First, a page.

NON-OBSERVANCE OF ILO CONVENTIONS

Government drafts responses to complaints 

Staff Correspondent | Published: 00:00, Oct 24,2019

 
 

A file photo shows garment workers holding a rally in front of the National Press Club in Dhaka, protesting against the minimum wage. The government has finalised draft responses to the complaints raised by a number of countries against the Bangladesh government about violation of ILO conventions at the International Labour Conference on June 20 this year. — New Age photo

The government has finalised draft responses to the complaints raised by a number of countries against the Bangladesh government about violation of ILO conventions at the International Labour Conference on June 20 this year.

Senior government officials said that labour ministry, law ministry and other stakeholders jointly finalised the draft responses to the complaints to avert formation of a commission of inquiry against the country.

According to the draft responses, the government would assure the International Labour Organisation of taking necessary steps for gradual reform in the country’s labour sector.

A labour ministry official said that they had prepared the draft responses and those would be finalised before March next year.

The responses would be sent to the ILO before its next governing body meeting to be held in March, 2020, he said.

At the concluding session of International Labour Conference held in Geneva of Switzerland, worker delegates of Italy, Pakistan, South Africa, Brazil and Japan proposed forming a commission of inquiry against Bangladesh saying that the country was not following the ILO convention 87 on freedom of association and right to organise, the convention 98 on right to organise and bargain collectively and the convention 81 on labour inspection.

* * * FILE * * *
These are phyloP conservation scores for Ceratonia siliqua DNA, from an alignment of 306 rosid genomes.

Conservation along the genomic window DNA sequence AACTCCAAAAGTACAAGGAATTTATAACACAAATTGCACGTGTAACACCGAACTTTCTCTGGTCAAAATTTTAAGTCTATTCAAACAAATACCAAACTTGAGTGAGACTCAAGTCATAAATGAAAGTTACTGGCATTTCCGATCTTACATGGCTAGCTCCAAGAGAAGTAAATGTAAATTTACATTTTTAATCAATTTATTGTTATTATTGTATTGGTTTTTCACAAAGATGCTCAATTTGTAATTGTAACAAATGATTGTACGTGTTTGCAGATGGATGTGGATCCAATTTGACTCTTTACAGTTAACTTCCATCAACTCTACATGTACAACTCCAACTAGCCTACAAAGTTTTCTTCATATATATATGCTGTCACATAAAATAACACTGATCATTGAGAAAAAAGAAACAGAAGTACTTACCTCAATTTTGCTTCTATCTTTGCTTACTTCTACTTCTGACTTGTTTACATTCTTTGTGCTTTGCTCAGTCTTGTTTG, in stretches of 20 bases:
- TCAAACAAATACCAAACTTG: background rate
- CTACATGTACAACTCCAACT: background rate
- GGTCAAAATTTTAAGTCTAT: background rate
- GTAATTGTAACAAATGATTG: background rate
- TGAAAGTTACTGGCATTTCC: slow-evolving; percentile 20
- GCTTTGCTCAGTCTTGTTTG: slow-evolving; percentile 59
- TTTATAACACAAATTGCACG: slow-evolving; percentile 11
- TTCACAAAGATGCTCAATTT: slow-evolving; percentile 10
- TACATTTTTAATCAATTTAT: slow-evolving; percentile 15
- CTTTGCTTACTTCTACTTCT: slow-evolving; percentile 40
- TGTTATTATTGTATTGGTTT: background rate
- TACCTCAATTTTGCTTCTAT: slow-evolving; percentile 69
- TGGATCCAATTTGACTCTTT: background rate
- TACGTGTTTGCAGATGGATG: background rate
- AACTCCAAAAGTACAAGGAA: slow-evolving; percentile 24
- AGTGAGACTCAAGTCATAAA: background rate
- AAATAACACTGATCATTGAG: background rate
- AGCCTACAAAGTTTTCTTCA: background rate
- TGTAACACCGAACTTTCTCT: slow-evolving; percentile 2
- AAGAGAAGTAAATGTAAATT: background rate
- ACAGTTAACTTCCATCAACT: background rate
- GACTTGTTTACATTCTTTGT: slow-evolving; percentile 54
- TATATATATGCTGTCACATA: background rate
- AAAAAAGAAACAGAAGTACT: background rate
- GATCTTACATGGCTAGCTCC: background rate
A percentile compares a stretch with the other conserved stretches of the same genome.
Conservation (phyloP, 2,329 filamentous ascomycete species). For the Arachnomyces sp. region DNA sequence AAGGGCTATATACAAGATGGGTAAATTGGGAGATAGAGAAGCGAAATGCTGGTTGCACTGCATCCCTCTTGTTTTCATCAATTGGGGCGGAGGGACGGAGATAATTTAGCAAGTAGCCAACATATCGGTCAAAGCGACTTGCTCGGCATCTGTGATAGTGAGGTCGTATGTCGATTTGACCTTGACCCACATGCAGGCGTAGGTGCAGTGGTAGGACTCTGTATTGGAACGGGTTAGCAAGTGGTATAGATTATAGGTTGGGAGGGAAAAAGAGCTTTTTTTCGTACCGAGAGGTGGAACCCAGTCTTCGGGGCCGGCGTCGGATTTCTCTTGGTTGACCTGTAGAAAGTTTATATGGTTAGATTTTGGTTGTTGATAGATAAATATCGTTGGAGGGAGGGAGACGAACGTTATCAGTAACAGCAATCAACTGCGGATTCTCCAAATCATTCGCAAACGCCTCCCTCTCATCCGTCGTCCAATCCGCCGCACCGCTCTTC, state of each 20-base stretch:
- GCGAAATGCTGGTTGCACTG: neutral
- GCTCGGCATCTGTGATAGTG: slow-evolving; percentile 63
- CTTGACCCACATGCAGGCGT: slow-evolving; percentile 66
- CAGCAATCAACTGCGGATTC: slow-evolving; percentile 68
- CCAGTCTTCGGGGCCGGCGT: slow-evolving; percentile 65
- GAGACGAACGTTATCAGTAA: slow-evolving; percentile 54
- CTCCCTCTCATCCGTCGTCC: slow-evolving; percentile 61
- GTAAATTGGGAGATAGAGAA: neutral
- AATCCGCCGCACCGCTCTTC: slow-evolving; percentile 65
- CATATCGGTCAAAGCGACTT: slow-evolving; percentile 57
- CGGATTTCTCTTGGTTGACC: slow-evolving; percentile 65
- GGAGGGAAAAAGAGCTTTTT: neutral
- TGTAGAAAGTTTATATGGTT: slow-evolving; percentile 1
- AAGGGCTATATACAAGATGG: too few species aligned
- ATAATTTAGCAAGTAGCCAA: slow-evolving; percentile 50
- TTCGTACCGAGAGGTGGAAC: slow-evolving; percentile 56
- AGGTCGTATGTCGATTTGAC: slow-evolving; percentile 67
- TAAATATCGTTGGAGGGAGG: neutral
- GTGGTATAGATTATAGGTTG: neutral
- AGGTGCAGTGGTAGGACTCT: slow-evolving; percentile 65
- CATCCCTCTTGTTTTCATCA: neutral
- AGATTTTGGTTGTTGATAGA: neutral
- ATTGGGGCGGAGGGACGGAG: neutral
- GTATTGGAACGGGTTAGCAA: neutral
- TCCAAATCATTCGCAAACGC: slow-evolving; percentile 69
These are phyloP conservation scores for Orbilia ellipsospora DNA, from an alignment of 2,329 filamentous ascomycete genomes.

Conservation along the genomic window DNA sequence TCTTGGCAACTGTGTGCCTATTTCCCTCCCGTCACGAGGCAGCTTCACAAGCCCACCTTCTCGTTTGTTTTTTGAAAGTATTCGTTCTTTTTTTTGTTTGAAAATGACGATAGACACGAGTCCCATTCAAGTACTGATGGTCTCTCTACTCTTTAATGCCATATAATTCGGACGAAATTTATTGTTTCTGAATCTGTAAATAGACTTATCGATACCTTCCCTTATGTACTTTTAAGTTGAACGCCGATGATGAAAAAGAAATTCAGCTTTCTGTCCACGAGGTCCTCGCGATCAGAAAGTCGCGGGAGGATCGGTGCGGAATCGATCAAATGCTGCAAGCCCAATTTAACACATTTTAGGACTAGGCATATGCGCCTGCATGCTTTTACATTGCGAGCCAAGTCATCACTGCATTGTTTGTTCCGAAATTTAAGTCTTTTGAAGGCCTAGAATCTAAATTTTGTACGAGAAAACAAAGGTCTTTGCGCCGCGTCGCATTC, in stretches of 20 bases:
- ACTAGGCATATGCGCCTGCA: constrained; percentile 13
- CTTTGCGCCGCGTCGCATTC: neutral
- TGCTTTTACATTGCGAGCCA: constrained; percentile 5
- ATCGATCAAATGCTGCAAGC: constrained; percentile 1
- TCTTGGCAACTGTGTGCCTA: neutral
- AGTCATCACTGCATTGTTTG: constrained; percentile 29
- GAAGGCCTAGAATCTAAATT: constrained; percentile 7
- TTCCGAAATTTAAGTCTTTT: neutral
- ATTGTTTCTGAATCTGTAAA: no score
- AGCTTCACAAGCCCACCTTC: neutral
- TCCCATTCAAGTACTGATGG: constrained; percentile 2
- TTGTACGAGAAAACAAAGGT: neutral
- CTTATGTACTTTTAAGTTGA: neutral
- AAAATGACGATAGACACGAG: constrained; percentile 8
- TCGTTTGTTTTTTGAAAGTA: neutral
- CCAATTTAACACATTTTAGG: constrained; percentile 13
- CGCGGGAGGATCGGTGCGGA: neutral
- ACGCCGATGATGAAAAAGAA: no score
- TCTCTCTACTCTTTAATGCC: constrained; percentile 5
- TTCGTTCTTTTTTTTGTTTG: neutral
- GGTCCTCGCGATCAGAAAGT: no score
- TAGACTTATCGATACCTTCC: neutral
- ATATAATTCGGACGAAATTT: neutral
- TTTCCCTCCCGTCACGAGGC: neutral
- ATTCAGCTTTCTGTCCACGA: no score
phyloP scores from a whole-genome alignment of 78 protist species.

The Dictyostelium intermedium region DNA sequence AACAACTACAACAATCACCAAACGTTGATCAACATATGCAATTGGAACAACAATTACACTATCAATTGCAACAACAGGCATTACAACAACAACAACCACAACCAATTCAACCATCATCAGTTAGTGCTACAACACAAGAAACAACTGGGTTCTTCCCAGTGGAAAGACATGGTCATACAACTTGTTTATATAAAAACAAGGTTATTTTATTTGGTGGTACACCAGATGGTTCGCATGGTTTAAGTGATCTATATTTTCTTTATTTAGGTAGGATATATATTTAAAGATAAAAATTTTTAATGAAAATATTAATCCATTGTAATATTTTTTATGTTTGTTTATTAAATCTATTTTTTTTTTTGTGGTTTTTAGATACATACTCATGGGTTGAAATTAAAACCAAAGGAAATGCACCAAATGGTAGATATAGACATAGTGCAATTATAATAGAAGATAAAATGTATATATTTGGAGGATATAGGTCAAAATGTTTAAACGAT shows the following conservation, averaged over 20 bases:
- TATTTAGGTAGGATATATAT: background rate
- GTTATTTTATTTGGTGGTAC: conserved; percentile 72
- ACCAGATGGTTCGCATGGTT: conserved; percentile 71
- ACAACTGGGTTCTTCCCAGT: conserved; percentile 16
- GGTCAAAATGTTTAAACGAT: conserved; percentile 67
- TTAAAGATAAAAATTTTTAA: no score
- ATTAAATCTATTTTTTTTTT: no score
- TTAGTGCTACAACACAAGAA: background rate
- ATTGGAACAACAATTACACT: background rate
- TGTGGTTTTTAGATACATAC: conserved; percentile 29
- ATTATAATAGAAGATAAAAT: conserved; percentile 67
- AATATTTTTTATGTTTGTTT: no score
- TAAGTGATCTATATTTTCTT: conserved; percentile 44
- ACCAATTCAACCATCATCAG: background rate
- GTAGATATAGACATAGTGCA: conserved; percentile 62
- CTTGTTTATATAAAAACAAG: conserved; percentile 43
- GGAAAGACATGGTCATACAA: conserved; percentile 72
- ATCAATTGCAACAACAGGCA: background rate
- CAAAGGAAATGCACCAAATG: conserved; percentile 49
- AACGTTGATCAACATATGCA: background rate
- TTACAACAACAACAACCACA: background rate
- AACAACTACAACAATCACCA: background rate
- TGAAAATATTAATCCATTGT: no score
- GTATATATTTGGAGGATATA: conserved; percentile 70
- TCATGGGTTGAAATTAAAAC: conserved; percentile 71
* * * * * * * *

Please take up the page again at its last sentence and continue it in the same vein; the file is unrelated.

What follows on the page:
Regarding the labour rights issue, the government in the draft responses said that a number of amendments to labour laws were made on the basis of tripartite consensus and in this process the ILO was actively involved.

Special importance was given to ensure workers’ welfare, rights and safety, industrial safety and expansion of the industry, transparency in trade union registration and wage payment system, and promoting trade unionism and collective bargaining, it said.

Responding allegation of imposing burdensome conditions on trade union registration, the government said the trade union registration process was clearly spelled out in the law and there was no case of arbitrary refusal.

Regarding trade union rights for the workers in export processing zones, it said that the EPZ workers had the rights of forming Workers Welfare Association and the rights of collective bargaining in line with the ILO conventions 87 and 98.

It said the EPZ workers were more protected and facilitated as well as getting more benefits under the existing EPZ laws, rules and regulations and provisions.

Regarding the observation of ILO delegates on convention 98, the government in the draft responses claimed that collective bargaining agents were actively performing their activities in the EPZs with full freedom and in last five years WWAs within the EPZs had submitted 521 charters of demand and all of which had been negotiated successfully.

Regarding criminal charges brought against workers and worker leaders in 2016 and 2018, the government in the draft responses said that the issue of 2016 and 2018-19 was different.

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